Use the Language of Algebra
Read this text. Pay special attention to the Order of Operations portion that summarizes the rules for performing multistep calculations.
Many students use a silly phrase to remember the order of operations: Please Excuse My Dear Aunt Sally, where the first letter of each word corresponds to a mathematical operation: parentheses, exponents, multiplication and division, addition and subtraction.
Do Examples 2.8 – 2.12, and check your answers. If you need more practice, you can try Try It 2.15 – 2.24.
Use the Language of Algebra
Use Variables and Algebraic Symbols
Greg and Alex have the same birthday, but they were born in different years. This year Greg is years old and Alex is , so Alex is years older than Greg. When Greg was , Alex was . When Greg is , Alex will be . No matter what Greg's age is, Alex's age will always be years more, right?
In the language of algebra, we say that Greg's age and Alex's age are variable and the three is a constant. The ages change, or vary, so age is a variable. The years between them always stays the same, so the age difference is the constant.
In algebra, letters of the alphabet are used to represent variables. Suppose we call Greg's age . Then we could use to represent Alex's age. See Table 2.1.
Greg's age  Alex's age 

12  15 
20  23 
35 
38 
g  g+3 
Variables and Constants
Operation 
Notation  Say:  The result is… 

Addition 
plus  the sum of and  
Subtraction 
minus  the difference of and  
Multiplication 
, , ,  times  The product of and 
Division 
, , , 
divided by  The quotient of and 
In algebra, the cross symbol, , is not used to show multiplication because that symbol may cause confusion. Does mean (three times ) or (three times )? To make it clear, use • or parentheses for multiplication.
We perform these operations on two numbers. When translating from symbolic form to words, or from words to symbolic form, pay attention to the words of or and to help you find the numbers.
 The sum of and means add plus , which we write as .
 The difference of and means subtract minus , which we write as .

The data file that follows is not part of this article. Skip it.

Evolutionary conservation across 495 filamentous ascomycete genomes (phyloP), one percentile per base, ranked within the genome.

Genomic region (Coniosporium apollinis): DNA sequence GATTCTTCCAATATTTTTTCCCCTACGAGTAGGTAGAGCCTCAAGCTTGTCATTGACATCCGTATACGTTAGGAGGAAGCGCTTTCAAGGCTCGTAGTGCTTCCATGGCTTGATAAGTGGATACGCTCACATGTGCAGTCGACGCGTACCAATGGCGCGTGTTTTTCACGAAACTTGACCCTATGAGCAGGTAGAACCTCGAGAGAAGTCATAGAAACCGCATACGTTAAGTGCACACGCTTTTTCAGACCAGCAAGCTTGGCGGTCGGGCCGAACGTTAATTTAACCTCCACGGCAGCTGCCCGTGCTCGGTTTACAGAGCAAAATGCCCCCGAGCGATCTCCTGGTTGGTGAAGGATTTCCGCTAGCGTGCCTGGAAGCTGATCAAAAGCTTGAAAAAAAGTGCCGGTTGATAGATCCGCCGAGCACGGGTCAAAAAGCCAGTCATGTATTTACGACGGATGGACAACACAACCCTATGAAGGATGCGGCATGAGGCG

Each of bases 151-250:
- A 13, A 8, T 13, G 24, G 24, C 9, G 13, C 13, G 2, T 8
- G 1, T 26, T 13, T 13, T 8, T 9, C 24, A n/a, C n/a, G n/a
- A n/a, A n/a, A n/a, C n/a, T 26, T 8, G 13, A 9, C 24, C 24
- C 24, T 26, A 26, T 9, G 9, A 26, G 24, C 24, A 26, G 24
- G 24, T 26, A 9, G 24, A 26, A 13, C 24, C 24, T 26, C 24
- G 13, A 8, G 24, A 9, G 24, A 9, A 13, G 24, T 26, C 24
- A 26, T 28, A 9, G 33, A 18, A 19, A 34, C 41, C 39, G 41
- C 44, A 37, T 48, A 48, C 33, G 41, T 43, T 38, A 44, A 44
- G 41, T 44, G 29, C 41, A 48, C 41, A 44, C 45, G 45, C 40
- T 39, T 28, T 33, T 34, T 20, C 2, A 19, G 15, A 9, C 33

The product of and means multiply times , which we can write as .
 The quotient of and means divide by , which we can write as .
Equality Symbol
Inequality
When we write an inequality symbol with a line under it, such as , it means or . We read this is less than or equal to . Also, if we put a slash through an equal sign, , it means not equal.
We summarize the symbols of equality and inequality in Table 2.2.
Algebraic Notation 
Say 


is equal to 
is not equal to  
is less than  
is greater than  
is less than or equal to  
is greater than or equal to 
Table 2.2
Symbols < and >
larger side > smaller side
The smaller side of the symbol faces the smaller number and the larger faces the larger number.
Grouping symbols in algebra are much like the commas, colons, and other punctuation marks in written language. They indicate which expressions are to be kept together and separate from other expressions. Table 2.3 lists three of the most commonly used grouping symbols in algebra.
Common Grouping Symbols
parentheses 
( ) 

brackets  [ ] 
braces  { } 
Identify Expressions and Equations
In algebra, we have expressions and equations. An expression is like a phrase. Here are some examples of expressions and how they relate to word phrases:
Expression  Words  Phrase 

plus  the sum of three and five  
minus one  the difference of and one  
times 
the product of six and seven  
divided by  the quotient of and 
Notice that the phrases do not form a complete sentence because the phrase does not have a verb. An equation is two expressions linked with an equal sign. When you read the words the symbols represent in an equation, you have a complete sentence in English. The equal sign gives the verb. Here are some examples of equations:
Expressions and Equations
Simplify Expressions with Exponents
Exponential Notation
Exponential Notation  In Words 

7 to the second power, or 7 squared  
5 to the third power, or 5 cubed  
9 to the fourth power  
12 to the fifth power 
Simplify Expressions Using the Order of Operations
Some students say it simplifies to 49.  Some students say it simplifies to 25.  



Since gives .  Since is .  
And is .  And makes . 
Order of Operations
1. Parentheses and other Grouping Symbols
 Simplify all expressions inside the parentheses or other grouping symbols, working on the innermost parentheses first.
2. Exponents
 Simplify all expressions with exponents.
3. Multiplication and Division
 Perform all multiplication and division in order from left to right. These operations have equal priority.
4. Addition and Subtraction
 Perform all addition and subtraction in order from left to right. These operations have equal priority.
Students often ask, "How will I remember the order?" Here is a way to help you remember:
Take the first letter of each key word and substitute the silly phrase.
Please Excuse My Dear Aunt Sally.
Order of Operations  

Please  Parentheses 
Excuse  Exponents 
My Dear  Multiplication and Division 
Aunt Sally  Addition and Subtraction 
It's good that "My Dear" goes together, as this reminds us that multiplication and division have equal priority. We do not always do multiplication before division or always do division before multiplication. We do them in order from left to right.
Similarly, "Aunt Sally" goes together and so reminds us that addition and subtraction also have equal priority and we do them in order from left to right.
Source: Rice University, https://openstax.org/books/prealgebra/pages/21usethelanguageofalgebra
This work is licensed under a Creative Commons Attribution 4.0 License.